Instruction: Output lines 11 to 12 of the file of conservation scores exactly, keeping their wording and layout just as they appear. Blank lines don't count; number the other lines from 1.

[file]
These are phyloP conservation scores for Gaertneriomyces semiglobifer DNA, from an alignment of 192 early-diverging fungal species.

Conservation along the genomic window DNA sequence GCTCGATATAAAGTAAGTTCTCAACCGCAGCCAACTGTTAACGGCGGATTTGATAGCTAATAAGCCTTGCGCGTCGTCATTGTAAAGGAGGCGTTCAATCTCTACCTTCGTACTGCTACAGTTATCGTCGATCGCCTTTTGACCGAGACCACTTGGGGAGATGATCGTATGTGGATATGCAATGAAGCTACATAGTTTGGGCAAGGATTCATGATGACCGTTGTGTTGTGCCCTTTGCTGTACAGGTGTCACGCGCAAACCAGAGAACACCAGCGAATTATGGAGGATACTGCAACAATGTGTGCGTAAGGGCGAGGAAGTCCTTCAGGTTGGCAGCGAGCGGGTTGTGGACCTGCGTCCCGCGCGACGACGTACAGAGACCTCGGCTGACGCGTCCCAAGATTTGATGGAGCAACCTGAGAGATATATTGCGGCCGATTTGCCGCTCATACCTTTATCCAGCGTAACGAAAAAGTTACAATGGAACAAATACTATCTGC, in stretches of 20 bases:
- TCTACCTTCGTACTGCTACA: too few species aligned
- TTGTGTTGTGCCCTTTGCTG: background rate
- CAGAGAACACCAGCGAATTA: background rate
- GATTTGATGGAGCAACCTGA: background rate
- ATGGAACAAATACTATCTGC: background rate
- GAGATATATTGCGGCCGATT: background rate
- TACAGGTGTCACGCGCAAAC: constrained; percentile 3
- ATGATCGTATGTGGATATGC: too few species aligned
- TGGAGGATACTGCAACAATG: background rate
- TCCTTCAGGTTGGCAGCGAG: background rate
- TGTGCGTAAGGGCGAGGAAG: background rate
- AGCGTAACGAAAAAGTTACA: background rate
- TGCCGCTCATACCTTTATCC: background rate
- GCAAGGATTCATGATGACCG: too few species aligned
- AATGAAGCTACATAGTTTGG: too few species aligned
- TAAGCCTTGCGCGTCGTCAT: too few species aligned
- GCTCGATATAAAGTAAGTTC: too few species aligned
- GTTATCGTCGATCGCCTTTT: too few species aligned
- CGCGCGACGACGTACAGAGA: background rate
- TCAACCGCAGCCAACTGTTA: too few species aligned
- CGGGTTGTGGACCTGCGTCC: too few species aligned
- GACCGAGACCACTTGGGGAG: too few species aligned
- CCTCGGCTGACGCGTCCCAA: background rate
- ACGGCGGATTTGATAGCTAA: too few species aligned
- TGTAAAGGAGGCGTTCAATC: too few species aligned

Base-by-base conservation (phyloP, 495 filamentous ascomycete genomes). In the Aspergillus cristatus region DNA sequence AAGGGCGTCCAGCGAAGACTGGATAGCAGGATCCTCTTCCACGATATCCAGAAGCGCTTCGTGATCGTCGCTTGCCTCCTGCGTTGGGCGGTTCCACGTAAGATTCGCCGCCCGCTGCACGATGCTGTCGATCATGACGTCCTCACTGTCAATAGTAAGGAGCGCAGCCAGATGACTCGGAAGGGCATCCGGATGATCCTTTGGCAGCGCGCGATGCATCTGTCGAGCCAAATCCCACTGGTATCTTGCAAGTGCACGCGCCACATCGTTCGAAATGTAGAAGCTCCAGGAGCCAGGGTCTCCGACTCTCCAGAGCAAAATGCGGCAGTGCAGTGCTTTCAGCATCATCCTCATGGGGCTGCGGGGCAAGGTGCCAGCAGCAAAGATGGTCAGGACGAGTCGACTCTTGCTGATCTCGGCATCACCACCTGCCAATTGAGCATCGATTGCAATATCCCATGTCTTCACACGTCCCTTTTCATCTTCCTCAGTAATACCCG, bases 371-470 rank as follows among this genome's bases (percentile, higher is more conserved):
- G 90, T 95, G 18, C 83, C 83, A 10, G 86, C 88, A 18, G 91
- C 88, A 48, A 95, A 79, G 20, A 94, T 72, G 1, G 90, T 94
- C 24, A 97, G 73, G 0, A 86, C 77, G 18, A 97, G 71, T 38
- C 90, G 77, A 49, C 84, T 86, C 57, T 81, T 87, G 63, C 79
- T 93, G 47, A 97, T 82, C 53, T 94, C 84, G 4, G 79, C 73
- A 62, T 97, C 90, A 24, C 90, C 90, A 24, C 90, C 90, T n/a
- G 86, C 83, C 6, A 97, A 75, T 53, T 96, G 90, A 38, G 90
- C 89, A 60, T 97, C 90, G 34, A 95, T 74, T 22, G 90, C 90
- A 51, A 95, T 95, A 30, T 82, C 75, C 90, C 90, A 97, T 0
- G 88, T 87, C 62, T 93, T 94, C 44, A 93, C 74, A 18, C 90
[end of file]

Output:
- TGGAGGATACTGCAACAATG: background rate
- TCCTTCAGGTTGGCAGCGAG: background rate